The Creatures Formerly Known as AnimalsApril 17th, 2005
Congressional critics had a field day a few years ago, when the leader of the Western world was caught quibbling over the definition of "is." But it turns out President Clinton had nothing on Congress, which recently decreed that birds, rats and mice are not animals.
Without discussion or debate, Congress wrote into federal law the highly debatable position of the U.S. Agriculture Department, which for decades has insisted that these small fauna — the subjects of 95 percent of all research experiments conducted in the U.S. — fail to qualify for protection under the Animal Welfare Act.
And since the Act is the only U.S. law that promised even minimal protection for the millions of animals used annually in research, the welfare of these "ex-animals" is in the hands of the biomedical industry, which is largely free to treat — or mistreat — them as it chooses.
"If you eliminate 95 percent of the animals out there in labs, then you eliminate 95 percent of the inspections you would otherwise have to do. It's a way to save money and avoid doing your job," says ALDF founder and general counsel Joyce Tischler. "As originally written, AWA didn't exempt rats, mice and birds. USDA decided to do that."
In 1990, ALDF decided to do something about it, petitioning the USDA to amend its regulations to include birds, rats and mice. When the agency refused, ALDF sued. In 1992, a district court judge ruled in ALDF's favor, finding that the USDA was in violation of the Animal Welfare Act. But a U.S. Court of Appeals ruling reversed that decision in 1994 on the grounds that ALDF's plaintiffs lacked standing.
A few years later, the Alternatives Research & Development Foundation revived the challenge with a new plaintiff, a psychology student who had personally witnessed laboratory abuses. With ALDF's assistance, including pleadings from the earlier court battle, ARDF forced the USDA to concede. At long last, the federal agency agreed to amend its regulations and give birds, rats and mice the AWA protection they deserved.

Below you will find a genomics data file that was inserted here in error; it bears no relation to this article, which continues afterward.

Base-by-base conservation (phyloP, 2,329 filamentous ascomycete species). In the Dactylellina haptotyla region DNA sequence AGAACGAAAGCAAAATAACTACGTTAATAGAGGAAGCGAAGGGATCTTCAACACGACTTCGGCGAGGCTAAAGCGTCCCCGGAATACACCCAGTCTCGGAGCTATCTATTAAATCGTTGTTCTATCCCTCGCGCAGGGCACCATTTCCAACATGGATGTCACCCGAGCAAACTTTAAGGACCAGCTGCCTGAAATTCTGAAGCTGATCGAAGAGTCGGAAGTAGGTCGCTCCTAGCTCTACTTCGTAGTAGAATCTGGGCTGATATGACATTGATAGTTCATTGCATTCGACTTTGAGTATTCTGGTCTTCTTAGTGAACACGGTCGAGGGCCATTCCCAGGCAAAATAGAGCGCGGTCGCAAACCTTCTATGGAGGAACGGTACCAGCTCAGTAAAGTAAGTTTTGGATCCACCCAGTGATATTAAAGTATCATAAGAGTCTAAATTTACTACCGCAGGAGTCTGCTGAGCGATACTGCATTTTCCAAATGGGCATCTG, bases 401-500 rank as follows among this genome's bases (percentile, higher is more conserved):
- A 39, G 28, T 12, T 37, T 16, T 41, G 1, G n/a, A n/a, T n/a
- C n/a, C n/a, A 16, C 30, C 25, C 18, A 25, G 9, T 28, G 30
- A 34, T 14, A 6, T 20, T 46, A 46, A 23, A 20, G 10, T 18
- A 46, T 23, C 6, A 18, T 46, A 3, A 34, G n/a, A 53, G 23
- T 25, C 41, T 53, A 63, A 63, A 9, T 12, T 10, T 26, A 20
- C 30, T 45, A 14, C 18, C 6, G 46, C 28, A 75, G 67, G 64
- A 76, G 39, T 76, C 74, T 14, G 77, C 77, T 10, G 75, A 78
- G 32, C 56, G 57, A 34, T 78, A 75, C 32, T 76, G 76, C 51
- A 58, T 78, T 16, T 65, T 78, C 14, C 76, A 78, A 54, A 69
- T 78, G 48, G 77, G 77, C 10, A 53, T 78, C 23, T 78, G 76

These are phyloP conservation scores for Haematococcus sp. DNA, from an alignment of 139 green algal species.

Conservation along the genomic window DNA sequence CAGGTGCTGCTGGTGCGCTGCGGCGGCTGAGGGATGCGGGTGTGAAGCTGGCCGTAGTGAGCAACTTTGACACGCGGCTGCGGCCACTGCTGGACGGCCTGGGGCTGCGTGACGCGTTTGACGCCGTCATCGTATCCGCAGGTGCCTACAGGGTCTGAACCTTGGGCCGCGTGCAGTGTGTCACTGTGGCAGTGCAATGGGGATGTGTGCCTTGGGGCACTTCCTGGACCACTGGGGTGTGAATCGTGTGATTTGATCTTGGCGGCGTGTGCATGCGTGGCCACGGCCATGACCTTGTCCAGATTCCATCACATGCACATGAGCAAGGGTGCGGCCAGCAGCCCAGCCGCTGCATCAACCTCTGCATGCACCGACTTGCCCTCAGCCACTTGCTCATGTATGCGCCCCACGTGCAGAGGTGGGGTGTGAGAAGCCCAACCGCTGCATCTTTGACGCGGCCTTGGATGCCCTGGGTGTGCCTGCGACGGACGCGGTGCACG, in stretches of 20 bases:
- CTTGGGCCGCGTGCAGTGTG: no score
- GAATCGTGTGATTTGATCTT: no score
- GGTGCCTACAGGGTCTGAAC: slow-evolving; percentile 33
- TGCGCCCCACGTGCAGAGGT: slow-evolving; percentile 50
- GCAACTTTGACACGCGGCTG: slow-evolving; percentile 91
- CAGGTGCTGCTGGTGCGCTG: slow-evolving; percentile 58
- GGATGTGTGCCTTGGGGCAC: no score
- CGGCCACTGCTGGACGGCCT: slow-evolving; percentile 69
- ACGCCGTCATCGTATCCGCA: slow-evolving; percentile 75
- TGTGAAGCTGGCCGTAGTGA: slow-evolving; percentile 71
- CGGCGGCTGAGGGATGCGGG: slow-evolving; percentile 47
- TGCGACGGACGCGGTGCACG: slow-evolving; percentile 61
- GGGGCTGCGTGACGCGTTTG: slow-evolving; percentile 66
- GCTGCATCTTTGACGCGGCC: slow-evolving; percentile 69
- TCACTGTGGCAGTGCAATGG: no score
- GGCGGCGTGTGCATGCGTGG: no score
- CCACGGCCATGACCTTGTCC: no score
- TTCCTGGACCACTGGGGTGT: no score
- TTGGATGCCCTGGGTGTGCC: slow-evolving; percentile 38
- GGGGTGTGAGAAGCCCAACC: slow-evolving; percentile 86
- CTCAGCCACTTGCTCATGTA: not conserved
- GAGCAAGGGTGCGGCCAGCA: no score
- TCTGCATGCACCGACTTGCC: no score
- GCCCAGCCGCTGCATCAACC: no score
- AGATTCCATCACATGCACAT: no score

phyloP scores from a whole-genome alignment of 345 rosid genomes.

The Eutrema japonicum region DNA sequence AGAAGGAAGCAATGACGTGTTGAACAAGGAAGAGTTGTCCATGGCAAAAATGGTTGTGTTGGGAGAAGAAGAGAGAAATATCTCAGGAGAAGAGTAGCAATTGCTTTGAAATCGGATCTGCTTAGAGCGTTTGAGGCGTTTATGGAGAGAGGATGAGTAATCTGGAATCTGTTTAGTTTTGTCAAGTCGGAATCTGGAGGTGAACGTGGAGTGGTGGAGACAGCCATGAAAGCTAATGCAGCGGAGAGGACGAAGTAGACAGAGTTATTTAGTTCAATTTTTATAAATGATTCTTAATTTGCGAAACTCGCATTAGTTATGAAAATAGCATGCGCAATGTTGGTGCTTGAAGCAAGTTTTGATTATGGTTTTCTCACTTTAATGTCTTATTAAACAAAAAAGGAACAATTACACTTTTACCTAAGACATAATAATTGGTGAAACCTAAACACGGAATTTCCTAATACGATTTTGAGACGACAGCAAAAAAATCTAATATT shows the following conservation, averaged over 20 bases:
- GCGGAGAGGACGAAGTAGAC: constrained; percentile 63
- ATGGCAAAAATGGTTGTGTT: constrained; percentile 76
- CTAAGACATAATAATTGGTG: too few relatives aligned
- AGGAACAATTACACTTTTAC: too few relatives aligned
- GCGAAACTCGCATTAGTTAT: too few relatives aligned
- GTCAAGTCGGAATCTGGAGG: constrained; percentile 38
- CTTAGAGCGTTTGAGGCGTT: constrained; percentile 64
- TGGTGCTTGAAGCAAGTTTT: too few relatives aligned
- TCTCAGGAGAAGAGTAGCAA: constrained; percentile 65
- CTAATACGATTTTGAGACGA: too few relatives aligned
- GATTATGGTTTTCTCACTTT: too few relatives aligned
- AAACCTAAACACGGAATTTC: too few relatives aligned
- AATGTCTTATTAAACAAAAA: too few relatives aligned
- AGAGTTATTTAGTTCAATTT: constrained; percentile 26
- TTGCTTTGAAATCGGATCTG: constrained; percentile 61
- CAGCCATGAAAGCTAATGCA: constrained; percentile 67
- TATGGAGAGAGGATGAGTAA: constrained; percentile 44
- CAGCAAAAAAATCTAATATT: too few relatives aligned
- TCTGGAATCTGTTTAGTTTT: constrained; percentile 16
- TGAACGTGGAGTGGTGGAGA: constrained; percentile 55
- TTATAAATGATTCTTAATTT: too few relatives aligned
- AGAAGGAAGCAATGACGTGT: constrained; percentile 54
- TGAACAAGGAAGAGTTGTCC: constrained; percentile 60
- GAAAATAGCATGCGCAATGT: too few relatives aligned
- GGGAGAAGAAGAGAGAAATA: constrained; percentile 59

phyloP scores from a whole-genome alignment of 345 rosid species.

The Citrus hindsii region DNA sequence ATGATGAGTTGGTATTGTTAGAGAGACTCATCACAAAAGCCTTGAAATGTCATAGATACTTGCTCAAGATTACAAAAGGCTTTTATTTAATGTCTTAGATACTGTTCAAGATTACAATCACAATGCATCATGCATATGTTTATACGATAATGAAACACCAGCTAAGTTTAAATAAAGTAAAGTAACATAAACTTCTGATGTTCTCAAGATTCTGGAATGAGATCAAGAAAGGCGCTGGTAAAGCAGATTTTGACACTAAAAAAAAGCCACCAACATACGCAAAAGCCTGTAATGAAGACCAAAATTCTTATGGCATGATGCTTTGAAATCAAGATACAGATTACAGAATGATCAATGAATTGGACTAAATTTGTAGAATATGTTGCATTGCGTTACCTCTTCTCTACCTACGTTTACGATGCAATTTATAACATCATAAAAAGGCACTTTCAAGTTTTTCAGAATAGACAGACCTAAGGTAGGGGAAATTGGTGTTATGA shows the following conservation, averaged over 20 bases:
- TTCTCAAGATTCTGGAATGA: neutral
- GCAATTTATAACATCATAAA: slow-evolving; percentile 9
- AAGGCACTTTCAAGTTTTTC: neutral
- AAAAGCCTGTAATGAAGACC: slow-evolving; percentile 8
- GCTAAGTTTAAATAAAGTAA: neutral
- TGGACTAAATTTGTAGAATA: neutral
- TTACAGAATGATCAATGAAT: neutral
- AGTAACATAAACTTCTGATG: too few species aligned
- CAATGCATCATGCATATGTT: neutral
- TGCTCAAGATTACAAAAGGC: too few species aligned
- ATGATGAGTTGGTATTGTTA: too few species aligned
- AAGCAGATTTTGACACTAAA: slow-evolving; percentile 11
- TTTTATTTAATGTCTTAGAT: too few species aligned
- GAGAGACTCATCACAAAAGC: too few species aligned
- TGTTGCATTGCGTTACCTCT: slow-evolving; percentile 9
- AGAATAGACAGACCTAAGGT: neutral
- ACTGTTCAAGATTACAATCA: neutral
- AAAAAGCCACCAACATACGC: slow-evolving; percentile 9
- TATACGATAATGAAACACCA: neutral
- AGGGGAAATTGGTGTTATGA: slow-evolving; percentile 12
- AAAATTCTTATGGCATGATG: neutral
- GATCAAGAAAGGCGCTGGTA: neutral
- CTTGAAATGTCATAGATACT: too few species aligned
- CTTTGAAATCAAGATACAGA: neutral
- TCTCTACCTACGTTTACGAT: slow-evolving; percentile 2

But before the new rules could go into effect — and at the behest of the powerful biomedical research industry — Sen. Jesse Helms (R-N.C.) stepped in. His amendment to the 2002 Farm Bill aimed to elevate the birds/rats/mice exemption from departmental policy to federal law, and trump the USDA's reluctant movement toward finally enforcing the Animal Welfare Act.
The ploy worked. When the massive Farm Bill was signed by President Bush in May, the never-debated Helms amendment became U.S. law — and the Animal Welfare Act was dealt a crippling blow. The defeat left some animal advocates asking hard questions about how the movement's energies are best spent.
"It makes me wary of what a sinkhole of effort working on legislation can be," says David Favre, a professor at Michigan State University's Detroit College of Law and an ALDF board member. "I think we can get more done through the courts. There, it's more of a rational, intellectual argument as opposed to down and dirty politics."